An increasingly ubiquitous part of our cultural zeitgeist, the short-term rental horror story has become both a rite of passage and a warning for some of the most exclusive neighborhoods in the country—and nowhere more so than in Los Angeles. The nightmarish complications of short-term rentals have been the basis of terrifying films, docuseries, Reddit fodder and crowdsourced lists covering everything from an Airbnb that allegedly became a pop-up brothel to a medley of double-booking disasters. One Boston couple even made headlines in 2018 when their Los Angeles stay descended into madness as their Airbnb superhost broke in through their bedroom window one night.
Amusing anecdotes aside, however, two increasingly common features of these homes away from home are crime and death. On Saturday, three people were shot dead and four others wounded during a party at a short-term rental property in the affluent Westside neighborhood of Beverly Crest—afterward, sources told LAMag, some of the revelers returned to rob the place. The incident was shocking but not without precedent. In 2020, one person was killed and two wounded when roughly 20 shots were fired at party at a short-term rental mansion on Mulholland Drive—in the same Beverly Crest neighborhood as Saturday’s mass shooting—shortly after a neighbor had called in a noise complaint to the police.
Kennie D. Leggett, who identified himself as the head of security for the party, said the time, “We have money… We are people. This, COVID I mean, is just pushing us out everywhere, and we have nothing, so the only thing we do have is Airbnbs to rent, swimming pools for our kids, to do big things and things of that nature.”
In this observation, Leggett pinpoints a novelty of Los Angeles’ short-term rental market that has undoubtedly contributed to its success. It offers the chance to spend a night in some of the most luxurious and elite digs in the country. There’s a historic Laurel Canyon home John Lennon once visited, accessible by private tram, the multi-level homes built into the hillside between Las Flores Canyon and the ocean, and even a legit Hollywood Hills castle complete with turrets. Yet, these are nothing compared to the city’s loftier offerings—like the Hollywood Hills 16,000 square-foot “Hype House” for $50,000 a month, or a 10,000 square-foot, seven-bedroom Malibu dream house, complete with 51 acres, a private tennis court, waterfalls and heated pool for $5,500 nightly.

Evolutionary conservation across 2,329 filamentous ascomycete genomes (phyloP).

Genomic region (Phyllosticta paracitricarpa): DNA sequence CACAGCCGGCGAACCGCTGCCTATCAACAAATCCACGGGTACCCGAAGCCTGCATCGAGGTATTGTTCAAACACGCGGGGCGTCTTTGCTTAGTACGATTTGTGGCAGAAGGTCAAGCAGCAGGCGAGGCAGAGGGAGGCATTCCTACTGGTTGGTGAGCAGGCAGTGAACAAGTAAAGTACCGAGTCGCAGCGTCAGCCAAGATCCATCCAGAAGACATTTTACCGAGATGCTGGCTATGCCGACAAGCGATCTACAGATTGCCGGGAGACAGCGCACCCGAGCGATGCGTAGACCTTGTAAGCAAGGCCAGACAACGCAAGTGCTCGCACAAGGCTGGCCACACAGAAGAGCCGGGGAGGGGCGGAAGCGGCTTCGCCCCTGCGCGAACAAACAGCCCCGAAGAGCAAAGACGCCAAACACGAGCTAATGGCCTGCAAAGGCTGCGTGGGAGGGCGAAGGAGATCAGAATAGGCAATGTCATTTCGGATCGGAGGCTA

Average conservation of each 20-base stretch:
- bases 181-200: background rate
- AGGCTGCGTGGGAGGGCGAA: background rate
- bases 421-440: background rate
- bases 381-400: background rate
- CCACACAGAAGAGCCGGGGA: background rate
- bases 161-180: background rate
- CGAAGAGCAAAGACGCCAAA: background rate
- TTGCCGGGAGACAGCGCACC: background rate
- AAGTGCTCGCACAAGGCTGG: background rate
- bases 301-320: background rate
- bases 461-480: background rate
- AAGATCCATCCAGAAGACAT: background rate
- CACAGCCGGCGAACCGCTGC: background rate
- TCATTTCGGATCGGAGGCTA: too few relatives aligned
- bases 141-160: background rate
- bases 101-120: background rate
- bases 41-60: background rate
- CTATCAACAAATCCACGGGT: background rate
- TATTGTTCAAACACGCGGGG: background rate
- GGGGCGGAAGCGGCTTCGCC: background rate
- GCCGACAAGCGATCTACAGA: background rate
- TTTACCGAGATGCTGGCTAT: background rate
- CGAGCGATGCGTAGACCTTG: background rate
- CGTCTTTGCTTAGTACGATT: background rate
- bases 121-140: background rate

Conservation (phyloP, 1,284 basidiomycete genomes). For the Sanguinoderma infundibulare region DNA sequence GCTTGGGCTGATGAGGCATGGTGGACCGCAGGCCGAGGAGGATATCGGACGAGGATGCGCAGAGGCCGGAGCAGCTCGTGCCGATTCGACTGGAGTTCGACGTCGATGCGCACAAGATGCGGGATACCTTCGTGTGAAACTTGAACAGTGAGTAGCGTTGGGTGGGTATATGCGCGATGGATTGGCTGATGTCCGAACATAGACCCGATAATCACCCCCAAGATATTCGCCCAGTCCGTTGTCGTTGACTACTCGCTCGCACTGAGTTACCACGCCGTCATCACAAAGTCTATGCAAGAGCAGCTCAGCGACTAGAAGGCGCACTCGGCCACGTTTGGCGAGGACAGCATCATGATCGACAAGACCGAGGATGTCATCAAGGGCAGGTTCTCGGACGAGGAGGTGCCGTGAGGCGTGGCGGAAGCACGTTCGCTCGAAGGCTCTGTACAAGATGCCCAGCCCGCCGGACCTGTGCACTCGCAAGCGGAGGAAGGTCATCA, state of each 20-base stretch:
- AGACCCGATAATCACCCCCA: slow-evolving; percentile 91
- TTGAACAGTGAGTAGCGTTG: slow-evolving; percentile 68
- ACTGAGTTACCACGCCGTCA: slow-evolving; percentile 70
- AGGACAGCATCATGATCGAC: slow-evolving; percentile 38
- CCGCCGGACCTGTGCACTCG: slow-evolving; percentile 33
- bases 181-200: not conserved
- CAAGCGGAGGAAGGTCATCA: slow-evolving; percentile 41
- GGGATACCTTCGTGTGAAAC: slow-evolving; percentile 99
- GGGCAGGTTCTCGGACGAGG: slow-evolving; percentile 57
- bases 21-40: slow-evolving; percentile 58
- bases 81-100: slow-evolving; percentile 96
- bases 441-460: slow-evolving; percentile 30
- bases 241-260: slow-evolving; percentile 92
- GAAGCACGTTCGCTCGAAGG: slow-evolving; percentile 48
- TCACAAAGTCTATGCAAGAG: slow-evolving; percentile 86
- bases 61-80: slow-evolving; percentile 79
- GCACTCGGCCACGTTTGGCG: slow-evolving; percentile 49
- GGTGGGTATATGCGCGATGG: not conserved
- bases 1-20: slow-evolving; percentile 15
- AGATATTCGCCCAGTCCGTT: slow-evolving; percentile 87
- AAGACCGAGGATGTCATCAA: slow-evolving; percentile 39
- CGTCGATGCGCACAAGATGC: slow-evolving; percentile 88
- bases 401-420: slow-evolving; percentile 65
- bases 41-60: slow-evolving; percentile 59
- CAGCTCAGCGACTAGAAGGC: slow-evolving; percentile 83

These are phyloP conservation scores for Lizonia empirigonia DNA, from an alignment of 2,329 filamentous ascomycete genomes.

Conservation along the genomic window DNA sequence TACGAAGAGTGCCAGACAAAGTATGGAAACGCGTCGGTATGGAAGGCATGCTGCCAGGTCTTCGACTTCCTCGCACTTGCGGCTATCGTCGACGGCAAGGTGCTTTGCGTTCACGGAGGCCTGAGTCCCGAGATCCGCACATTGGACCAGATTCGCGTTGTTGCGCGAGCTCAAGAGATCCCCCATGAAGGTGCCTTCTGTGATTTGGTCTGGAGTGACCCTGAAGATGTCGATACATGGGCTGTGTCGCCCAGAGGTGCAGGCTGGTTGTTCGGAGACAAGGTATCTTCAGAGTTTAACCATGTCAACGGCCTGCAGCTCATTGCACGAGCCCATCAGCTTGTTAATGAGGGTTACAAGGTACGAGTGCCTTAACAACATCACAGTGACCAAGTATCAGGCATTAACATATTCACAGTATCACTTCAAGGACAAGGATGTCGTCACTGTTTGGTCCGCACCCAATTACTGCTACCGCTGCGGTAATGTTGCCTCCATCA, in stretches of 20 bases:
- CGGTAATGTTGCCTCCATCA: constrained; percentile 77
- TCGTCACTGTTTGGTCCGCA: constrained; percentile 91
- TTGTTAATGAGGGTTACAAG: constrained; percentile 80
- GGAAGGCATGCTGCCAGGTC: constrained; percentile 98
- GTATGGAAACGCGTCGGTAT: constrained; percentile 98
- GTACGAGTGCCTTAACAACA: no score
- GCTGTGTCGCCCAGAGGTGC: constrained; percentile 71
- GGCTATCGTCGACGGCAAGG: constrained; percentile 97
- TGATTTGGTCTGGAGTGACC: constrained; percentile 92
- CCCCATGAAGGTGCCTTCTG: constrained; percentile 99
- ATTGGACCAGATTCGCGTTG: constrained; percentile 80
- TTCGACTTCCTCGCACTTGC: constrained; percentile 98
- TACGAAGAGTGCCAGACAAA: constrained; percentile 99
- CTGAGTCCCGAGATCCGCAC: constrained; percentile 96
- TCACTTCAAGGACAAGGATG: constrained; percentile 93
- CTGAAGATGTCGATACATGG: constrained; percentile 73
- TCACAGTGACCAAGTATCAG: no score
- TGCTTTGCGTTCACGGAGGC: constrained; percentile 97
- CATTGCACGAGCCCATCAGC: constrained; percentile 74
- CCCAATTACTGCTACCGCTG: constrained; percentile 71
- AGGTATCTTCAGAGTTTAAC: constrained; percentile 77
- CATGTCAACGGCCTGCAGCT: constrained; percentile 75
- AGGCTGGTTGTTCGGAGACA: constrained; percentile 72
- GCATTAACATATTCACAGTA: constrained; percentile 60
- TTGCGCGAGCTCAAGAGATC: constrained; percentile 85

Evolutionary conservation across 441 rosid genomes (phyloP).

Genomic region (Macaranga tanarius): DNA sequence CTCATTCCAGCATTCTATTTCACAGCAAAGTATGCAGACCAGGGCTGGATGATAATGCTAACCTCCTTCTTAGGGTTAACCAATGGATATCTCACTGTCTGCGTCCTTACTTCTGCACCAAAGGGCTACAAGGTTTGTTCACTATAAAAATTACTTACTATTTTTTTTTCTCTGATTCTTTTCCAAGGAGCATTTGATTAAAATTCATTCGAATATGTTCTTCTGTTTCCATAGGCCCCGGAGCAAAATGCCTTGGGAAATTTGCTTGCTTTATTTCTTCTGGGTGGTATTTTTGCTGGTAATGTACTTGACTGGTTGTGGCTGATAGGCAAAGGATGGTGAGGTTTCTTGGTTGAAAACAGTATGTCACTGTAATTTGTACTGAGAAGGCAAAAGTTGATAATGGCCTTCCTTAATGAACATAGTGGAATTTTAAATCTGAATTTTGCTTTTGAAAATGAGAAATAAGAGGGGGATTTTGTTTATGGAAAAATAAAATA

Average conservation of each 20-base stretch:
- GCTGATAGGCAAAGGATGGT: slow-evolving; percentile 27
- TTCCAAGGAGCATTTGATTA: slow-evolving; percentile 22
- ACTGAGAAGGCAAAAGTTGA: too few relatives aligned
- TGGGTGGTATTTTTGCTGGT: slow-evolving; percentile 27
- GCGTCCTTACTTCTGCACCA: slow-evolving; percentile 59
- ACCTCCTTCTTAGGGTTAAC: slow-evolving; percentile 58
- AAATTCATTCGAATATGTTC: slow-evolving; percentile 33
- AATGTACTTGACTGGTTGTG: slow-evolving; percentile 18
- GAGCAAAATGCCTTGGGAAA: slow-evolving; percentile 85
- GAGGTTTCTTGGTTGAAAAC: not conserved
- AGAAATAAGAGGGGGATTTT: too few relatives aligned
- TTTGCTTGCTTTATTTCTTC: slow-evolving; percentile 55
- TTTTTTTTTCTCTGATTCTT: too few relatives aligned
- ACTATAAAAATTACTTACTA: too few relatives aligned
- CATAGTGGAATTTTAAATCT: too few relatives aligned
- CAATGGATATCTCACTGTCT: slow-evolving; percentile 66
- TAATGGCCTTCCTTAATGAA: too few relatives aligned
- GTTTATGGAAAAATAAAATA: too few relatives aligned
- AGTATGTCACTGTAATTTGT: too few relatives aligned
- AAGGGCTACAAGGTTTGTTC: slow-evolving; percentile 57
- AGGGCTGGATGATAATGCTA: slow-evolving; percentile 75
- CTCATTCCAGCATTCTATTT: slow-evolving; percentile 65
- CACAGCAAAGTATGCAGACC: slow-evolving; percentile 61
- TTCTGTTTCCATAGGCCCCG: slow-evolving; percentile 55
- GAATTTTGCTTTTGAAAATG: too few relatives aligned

This temporary citizenship in the world of infinity pools and glass-walled balconies, 25-foot ceilings and sun-dappled ocean scapes a stone’s throw from your backyard, is perhaps what’s contributed to L.A.’s ranking as #4 in Airbnb’s list of top 10 most profitable areas for new hosts in 2021. In 2022, meanwhile, it ranked #2 on a list of destinations with the highest share of long-term stay ready listings in the U.S. and #1 on a list of most popular U.S. long-term stay destinations.
Then again, it also leaves one vulnerable to the pitfalls of such a fickle industry. In 2022, Better Neighbors LA—a coalition of housing advocates, workers, neighborhood groups, and businesses—published a study that found as many as two-thirds of Los Angeles Airbnb listings were operating out of compliance. This was preceded by serious moves in 2020 to better regulate short-term rentals and L.A.’s strategy of enforcing Airbnb rules. Even further back, according to a dataset published by the Los Angeles Police Department in 2020, the number of crime victims in short-term vacation rentals jumped 555% from 2017-2019.
Investigating the potential link between short-term rentals and crime in Boston, Dan O’Brien, associate professor of public policy and urban affairs at Northeastern, along with associate professor of engineering Babak Heydari, published a study in 2021 exploring public opinion that the presence of Airbnb and other short-term rentals can lead to an increase in crime and disorder in residential neighborhoods. The market of “transient housing,” O’Brien told Northeastern Global News, “pokes holes in the social fabric of the neighborhood.” O’Brien and Heydari argue that the influx of short-term housing undermines a neighborhood’s ability to discourage crime, specifically violent crime.
The link between crime and short-term rentals seems particularly stark in L.A. On top of the shootings, last April another Beverly Crest Airbnb was robbed of $75,000 worth of cash and goods. While O’Brien and Heydari cite limited Los Angeles data in their study, they leave open the possibility that their findings might have far-reaching implications.
“We see that the penetration of Airbnb has a role in a gradual increase in crime,” Heydari notes. “That effect is not specific to Boston, although other cities and neighborhoods may contain factors that change the degree to which it presents.”